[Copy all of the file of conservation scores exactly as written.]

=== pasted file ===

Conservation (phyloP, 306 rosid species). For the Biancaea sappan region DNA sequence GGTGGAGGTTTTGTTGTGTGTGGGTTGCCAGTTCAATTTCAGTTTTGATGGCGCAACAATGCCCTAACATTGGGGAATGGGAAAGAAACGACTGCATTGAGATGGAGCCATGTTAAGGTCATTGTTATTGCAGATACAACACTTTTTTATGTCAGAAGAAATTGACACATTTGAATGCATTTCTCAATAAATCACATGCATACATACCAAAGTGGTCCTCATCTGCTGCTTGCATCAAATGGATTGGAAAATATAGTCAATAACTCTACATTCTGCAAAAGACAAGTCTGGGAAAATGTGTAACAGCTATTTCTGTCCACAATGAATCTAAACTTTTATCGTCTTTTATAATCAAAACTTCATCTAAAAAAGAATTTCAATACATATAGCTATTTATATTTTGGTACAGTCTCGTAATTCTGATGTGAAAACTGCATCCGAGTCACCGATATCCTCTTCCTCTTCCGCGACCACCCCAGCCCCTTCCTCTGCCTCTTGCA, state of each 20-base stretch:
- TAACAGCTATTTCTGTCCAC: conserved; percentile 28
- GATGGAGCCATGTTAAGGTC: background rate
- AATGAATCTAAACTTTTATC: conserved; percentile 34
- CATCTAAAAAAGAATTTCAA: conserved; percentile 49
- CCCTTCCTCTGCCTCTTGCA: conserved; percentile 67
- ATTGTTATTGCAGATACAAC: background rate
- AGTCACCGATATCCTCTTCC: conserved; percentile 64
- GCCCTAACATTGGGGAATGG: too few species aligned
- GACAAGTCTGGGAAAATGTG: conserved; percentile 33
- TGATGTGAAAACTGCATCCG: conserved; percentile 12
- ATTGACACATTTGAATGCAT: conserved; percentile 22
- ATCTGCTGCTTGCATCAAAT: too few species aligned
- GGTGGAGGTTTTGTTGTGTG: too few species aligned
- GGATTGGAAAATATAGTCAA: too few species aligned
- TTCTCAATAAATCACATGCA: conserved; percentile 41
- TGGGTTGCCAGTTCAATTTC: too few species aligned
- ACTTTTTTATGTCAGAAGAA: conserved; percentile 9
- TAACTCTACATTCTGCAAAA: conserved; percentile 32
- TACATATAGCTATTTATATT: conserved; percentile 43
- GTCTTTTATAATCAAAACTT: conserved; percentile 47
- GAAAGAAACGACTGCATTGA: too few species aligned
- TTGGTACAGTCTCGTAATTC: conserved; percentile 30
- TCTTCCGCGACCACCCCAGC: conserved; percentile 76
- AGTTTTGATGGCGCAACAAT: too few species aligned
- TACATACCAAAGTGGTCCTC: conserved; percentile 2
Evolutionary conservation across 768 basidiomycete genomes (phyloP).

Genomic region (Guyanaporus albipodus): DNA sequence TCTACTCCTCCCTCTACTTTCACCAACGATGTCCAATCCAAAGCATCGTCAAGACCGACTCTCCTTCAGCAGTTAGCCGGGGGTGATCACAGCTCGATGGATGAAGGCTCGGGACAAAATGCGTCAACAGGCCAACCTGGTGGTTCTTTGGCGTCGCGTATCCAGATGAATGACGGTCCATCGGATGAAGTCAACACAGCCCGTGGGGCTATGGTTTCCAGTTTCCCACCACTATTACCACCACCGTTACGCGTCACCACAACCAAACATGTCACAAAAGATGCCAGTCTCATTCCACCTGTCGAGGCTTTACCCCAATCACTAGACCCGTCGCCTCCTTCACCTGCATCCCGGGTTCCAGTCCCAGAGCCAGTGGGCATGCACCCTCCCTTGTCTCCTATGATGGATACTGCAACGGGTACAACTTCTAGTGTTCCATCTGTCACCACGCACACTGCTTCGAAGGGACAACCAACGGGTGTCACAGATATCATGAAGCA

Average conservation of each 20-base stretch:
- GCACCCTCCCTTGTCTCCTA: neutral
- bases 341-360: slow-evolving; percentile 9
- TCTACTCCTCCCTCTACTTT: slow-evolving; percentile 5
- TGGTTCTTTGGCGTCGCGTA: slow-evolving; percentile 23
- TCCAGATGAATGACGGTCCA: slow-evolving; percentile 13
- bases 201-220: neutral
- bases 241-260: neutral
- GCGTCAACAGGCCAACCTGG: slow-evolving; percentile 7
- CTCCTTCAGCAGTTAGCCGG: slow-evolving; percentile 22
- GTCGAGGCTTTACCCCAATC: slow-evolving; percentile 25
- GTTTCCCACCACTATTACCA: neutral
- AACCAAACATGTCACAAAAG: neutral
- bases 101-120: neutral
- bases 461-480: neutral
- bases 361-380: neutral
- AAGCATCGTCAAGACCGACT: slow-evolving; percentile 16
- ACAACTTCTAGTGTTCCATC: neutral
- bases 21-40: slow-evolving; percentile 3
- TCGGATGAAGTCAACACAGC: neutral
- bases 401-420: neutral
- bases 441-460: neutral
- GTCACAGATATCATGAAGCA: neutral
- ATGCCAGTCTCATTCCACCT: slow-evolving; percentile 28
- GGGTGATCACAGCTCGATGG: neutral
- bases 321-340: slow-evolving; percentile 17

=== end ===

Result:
Conservation (phyloP, 306 rosid species). For the Biancaea sappan region DNA sequence GGTGGAGGTTTTGTTGTGTGTGGGTTGCCAGTTCAATTTCAGTTTTGATGGCGCAACAATGCCCTAACATTGGGGAATGGGAAAGAAACGACTGCATTGAGATGGAGCCATGTTAAGGTCATTGTTATTGCAGATACAACACTTTTTTATGTCAGAAGAAATTGACACATTTGAATGCATTTCTCAATAAATCACATGCATACATACCAAAGTGGTCCTCATCTGCTGCTTGCATCAAATGGATTGGAAAATATAGTCAATAACTCTACATTCTGCAAAAGACAAGTCTGGGAAAATGTGTAACAGCTATTTCTGTCCACAATGAATCTAAACTTTTATCGTCTTTTATAATCAAAACTTCATCTAAAAAAGAATTTCAATACATATAGCTATTTATATTTTGGTACAGTCTCGTAATTCTGATGTGAAAACTGCATCCGAGTCACCGATATCCTCTTCCTCTTCCGCGACCACCCCAGCCCCTTCCTCTGCCTCTTGCA, state of each 20-base stretch:
- TAACAGCTATTTCTGTCCAC: conserved; percentile 28
- GATGGAGCCATGTTAAGGTC: background rate
- AATGAATCTAAACTTTTATC: conserved; percentile 34
- CATCTAAAAAAGAATTTCAA: conserved; percentile 49
- CCCTTCCTCTGCCTCTTGCA: conserved; percentile 67
- ATTGTTATTGCAGATACAAC: background rate
- AGTCACCGATATCCTCTTCC: conserved; percentile 64
- GCCCTAACATTGGGGAATGG: too few species aligned
- GACAAGTCTGGGAAAATGTG: conserved; percentile 33
- TGATGTGAAAACTGCATCCG: conserved; percentile 12
- ATTGACACATTTGAATGCAT: conserved; percentile 22
- ATCTGCTGCTTGCATCAAAT: too few species aligned
- GGTGGAGGTTTTGTTGTGTG: too few species aligned
- GGATTGGAAAATATAGTCAA: too few species aligned
- TTCTCAATAAATCACATGCA: conserved; percentile 41
- TGGGTTGCCAGTTCAATTTC: too few species aligned
- ACTTTTTTATGTCAGAAGAA: conserved; percentile 9
- TAACTCTACATTCTGCAAAA: conserved; percentile 32
- TACATATAGCTATTTATATT: conserved; percentile 43
- GTCTTTTATAATCAAAACTT: conserved; percentile 47
- GAAAGAAACGACTGCATTGA: too few species aligned
- TTGGTACAGTCTCGTAATTC: conserved; percentile 30
- TCTTCCGCGACCACCCCAGC: conserved; percentile 76
- AGTTTTGATGGCGCAACAAT: too few species aligned
- TACATACCAAAGTGGTCCTC: conserved; percentile 2
Evolutionary conservation across 768 basidiomycete genomes (phyloP).

Genomic region (Guyanaporus albipodus): DNA sequence TCTACTCCTCCCTCTACTTTCACCAACGATGTCCAATCCAAAGCATCGTCAAGACCGACTCTCCTTCAGCAGTTAGCCGGGGGTGATCACAGCTCGATGGATGAAGGCTCGGGACAAAATGCGTCAACAGGCCAACCTGGTGGTTCTTTGGCGTCGCGTATCCAGATGAATGACGGTCCATCGGATGAAGTCAACACAGCCCGTGGGGCTATGGTTTCCAGTTTCCCACCACTATTACCACCACCGTTACGCGTCACCACAACCAAACATGTCACAAAAGATGCCAGTCTCATTCCACCTGTCGAGGCTTTACCCCAATCACTAGACCCGTCGCCTCCTTCACCTGCATCCCGGGTTCCAGTCCCAGAGCCAGTGGGCATGCACCCTCCCTTGTCTCCTATGATGGATACTGCAACGGGTACAACTTCTAGTGTTCCATCTGTCACCACGCACACTGCTTCGAAGGGACAACCAACGGGTGTCACAGATATCATGAAGCA

Average conservation of each 20-base stretch:
- GCACCCTCCCTTGTCTCCTA: neutral
- bases 341-360: slow-evolving; percentile 9
- TCTACTCCTCCCTCTACTTT: slow-evolving; percentile 5
- TGGTTCTTTGGCGTCGCGTA: slow-evolving; percentile 23
- TCCAGATGAATGACGGTCCA: slow-evolving; percentile 13
- bases 201-220: neutral
- bases 241-260: neutral
- GCGTCAACAGGCCAACCTGG: slow-evolving; percentile 7
- CTCCTTCAGCAGTTAGCCGG: slow-evolving; percentile 22
- GTCGAGGCTTTACCCCAATC: slow-evolving; percentile 25
- GTTTCCCACCACTATTACCA: neutral
- AACCAAACATGTCACAAAAG: neutral
- bases 101-120: neutral
- bases 461-480: neutral
- bases 361-380: neutral
- AAGCATCGTCAAGACCGACT: slow-evolving; percentile 16
- ACAACTTCTAGTGTTCCATC: neutral
- bases 21-40: slow-evolving; percentile 3
- TCGGATGAAGTCAACACAGC: neutral
- bases 401-420: neutral
- bases 441-460: neutral
- GTCACAGATATCATGAAGCA: neutral
- ATGCCAGTCTCATTCCACCT: slow-evolving; percentile 28
- GGGTGATCACAGCTCGATGG: neutral
- bases 321-340: slow-evolving; percentile 17